Clinton recently won the Nevada Democratic primary, and is leading overall. She has 503 out of 2,383 delegates needed to win the nomination.

Sanders trails Clinton with 70 delegates.

Brian Frederick, associate professor and chairman of the political science department, does not believe this is the most important election in American history.

Instead, he said that all elections are important.

Dr. Frederick also said that losing the Massachusetts voting could have an impact on any candidate. The Massachusetts primary takes place on March 1, typically known as Super Tuesday. Many states primaries are held that day, including Massachusetts.

Frederick said that Clinton’s email controversy could hurt her campaign.

When ask if people side with Trump, not because of his politics but because of the controversial things he said, Frederick said that people’s fear and trust regarding Trump could impact his election results.

Frederick said that, of all the candidates, Cruz has the best chance for winning the nomination against Trump, the current leader.

Crystal Gonzalez is a Comment staff writer.

Connections between area high school journalism programs, college

Rachel Meaney
Staff Writer

As a freshman here at Bridgewater State University, I wondered how the clubs and activities I had participated in at my high school, Bridgewater Raynham Regional High School (BR for short), were doing. Since I had just joined the campus newspaper, I decided to look into BR’s newspaper club to ask some questions about how they promote the art of journalism and other inquiries about the club itself. My interview was with Mrs. Barbara Murdoch, one of the faculty advisors of the newspaper club via email.

Q: How long has the newspaper club at BR been around?

A: The club has been around for 5 years.

Q: How many members for the club do you have a year?

A: We have between 10 to 15 members.

Q: Why do you think so many students are interested in journalism and the newspaper?

A: Most of the members enjoy writing and are interested in what is happening in the building–events, clubs, etc.

Q: How do you and the other faculty promote the newspaper club and journalism?

A: Due to our Friday Newspa-per Page, many faculty members utilize the club to promote their activities.

Q: Why do you think that in today’s society that learning about journalism can be important and helpful to students?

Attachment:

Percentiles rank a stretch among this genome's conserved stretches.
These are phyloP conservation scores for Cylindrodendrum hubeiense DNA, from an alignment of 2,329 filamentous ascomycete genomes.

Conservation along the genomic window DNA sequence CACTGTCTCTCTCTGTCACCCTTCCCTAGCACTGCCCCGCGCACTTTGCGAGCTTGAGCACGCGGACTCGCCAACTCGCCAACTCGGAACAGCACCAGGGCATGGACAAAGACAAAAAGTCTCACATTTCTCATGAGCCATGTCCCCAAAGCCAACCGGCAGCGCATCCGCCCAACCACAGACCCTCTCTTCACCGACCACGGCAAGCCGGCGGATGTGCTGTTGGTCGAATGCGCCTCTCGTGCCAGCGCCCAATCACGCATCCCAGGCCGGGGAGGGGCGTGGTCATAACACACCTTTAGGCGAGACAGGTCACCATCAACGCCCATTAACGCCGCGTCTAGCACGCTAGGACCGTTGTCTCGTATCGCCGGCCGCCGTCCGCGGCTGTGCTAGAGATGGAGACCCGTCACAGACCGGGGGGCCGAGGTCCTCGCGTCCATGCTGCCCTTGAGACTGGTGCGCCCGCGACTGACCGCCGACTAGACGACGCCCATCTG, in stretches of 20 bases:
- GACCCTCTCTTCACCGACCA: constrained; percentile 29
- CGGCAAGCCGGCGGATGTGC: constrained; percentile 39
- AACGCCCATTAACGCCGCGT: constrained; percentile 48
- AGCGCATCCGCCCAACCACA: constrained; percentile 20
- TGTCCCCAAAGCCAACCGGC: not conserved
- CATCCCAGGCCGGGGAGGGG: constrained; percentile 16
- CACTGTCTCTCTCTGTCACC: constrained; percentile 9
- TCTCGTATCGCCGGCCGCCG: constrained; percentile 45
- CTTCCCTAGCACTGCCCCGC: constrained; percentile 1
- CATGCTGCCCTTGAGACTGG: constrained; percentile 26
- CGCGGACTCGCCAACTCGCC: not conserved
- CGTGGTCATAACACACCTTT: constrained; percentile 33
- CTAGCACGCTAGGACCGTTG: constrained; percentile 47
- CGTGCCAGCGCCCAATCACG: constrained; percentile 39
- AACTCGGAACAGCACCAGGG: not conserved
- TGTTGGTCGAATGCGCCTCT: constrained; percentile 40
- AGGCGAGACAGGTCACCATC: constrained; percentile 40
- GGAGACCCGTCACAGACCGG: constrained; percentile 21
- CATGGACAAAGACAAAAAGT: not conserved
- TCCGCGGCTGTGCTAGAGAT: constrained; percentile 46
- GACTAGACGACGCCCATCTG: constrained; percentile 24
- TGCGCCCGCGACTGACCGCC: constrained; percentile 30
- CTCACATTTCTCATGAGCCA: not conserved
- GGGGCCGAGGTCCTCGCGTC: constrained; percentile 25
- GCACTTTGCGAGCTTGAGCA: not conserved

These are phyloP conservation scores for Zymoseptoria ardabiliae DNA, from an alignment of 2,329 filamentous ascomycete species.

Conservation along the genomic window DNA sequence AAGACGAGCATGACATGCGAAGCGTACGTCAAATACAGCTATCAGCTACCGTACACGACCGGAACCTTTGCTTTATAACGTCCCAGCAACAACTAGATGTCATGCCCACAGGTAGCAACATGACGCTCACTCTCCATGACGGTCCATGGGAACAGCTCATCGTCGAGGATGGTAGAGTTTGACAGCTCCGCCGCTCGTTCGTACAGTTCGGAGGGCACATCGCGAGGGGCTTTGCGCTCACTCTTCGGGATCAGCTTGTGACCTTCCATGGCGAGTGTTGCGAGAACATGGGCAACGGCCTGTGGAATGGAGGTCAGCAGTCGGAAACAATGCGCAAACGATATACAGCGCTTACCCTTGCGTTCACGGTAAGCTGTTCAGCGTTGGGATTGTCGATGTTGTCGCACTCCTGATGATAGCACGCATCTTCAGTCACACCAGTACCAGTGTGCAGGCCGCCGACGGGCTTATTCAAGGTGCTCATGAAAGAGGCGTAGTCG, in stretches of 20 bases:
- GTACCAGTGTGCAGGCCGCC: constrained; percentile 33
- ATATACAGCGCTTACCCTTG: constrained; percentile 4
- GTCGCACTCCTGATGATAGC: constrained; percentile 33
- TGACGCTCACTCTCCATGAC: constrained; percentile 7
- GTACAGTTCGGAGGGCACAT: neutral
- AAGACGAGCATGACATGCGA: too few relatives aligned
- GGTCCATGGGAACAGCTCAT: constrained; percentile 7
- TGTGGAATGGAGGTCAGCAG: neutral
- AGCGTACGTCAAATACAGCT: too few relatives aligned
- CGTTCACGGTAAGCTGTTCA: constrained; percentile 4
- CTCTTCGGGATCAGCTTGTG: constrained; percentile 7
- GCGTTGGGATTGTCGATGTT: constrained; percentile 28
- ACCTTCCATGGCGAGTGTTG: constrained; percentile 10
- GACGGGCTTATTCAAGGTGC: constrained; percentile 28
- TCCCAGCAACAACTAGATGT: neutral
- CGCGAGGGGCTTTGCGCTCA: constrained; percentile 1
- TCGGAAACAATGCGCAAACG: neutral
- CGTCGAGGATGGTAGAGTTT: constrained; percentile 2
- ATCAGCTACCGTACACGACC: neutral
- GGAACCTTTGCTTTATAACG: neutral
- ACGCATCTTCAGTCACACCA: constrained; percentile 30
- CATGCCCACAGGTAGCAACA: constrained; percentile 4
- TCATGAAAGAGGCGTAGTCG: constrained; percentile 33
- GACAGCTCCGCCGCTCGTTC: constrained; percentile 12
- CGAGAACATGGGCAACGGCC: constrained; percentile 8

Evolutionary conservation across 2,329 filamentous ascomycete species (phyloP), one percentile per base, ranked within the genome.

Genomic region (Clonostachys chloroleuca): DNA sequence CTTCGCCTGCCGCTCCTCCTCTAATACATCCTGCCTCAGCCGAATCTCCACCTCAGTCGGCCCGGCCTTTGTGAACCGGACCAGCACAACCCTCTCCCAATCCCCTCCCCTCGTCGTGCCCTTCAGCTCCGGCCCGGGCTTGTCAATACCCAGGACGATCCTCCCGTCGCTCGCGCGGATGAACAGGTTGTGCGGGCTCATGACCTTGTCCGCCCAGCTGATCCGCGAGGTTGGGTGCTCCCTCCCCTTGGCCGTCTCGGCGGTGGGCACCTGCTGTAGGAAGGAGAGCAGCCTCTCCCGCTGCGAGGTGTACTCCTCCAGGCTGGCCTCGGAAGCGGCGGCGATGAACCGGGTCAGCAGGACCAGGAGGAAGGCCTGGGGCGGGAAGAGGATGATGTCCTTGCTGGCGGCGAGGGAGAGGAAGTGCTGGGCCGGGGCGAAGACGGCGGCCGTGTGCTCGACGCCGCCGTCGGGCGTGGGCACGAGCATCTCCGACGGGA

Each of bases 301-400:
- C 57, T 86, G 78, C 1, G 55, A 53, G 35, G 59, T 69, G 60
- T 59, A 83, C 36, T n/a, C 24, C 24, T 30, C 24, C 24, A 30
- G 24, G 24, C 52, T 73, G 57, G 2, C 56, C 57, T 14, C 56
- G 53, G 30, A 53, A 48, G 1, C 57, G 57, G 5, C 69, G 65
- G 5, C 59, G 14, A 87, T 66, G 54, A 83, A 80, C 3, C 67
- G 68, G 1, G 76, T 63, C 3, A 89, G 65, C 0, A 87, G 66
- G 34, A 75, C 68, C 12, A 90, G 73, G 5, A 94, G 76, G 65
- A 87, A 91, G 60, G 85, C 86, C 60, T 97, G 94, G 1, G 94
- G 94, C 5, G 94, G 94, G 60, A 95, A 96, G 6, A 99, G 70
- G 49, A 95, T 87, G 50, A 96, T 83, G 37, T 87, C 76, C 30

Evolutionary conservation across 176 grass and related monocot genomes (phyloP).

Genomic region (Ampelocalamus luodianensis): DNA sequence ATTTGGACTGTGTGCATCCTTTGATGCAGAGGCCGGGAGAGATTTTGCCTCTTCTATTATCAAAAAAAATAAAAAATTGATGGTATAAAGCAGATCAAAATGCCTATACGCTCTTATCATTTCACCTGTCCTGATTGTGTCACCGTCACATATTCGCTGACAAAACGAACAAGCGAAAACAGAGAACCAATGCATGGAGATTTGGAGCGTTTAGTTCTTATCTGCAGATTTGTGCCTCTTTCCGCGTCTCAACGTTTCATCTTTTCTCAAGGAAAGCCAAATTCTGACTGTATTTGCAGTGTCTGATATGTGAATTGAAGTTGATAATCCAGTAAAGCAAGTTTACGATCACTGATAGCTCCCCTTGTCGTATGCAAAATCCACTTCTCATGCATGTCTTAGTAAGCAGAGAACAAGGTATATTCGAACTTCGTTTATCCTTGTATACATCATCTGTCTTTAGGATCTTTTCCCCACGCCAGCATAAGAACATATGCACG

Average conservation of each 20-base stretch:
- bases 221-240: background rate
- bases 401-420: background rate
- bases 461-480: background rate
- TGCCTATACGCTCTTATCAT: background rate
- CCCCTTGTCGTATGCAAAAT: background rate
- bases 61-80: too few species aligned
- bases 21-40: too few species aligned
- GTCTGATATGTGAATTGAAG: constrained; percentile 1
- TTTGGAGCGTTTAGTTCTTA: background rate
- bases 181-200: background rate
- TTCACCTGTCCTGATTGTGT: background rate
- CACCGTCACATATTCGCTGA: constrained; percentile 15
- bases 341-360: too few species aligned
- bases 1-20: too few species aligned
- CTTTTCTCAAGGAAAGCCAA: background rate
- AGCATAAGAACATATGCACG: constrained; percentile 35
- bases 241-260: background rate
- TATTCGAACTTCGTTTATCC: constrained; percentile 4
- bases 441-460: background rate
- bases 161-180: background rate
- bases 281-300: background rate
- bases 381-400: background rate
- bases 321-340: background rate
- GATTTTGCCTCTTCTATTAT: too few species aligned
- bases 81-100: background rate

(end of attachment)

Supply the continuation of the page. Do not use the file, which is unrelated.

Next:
A: Unfortunately, due to the internet, the newspaper industry is suffering so this club encourages the students to pick up the newspaper and read it.

Q: How do you think other schools around the country can promote the importance of journalism and newspaper?

A: By forming partnerships with the local newspaper.

Q: Did you participate in any high school journalism or newspaper writing course when you were in school? If so, did your interest also carry into your activities at college? How did you become interested in journalism?

A: I did not participate but have always loved to write.

Q: What is your favorite part about advising the newspaper club at the high school?

A: Working with the students and seeing the finished product at the end of the week.

Q: How did you start your partnership with the Brockton Enterprise for the BR Newspaper page begin?

A: Actually, the editor of the paper lives in town and we know him–my husband worked at the Enterprise for many years. We ran into him in town one day, started talking about the fact that I am one of the club advisors and he offered us the opportunity to have the weekly page.

Q: Lastly, what classes do you offer to students that promote journalism and the importance of the written word?

A: We offer a journalism class as well as AP English Composi-tion.

As a member of BSU’s news-paper, The Comment, I am glad to hear that BR’s newspaper club is alive and well, so that the love of journalism can continue into future generations. I know last year as a member I thoroughly enjoyed being a part of that club, and that was my inspiration for joining The Comment, so that I could continue my interest in journalism and media.

Rachel Meaney is a Comment staff writer.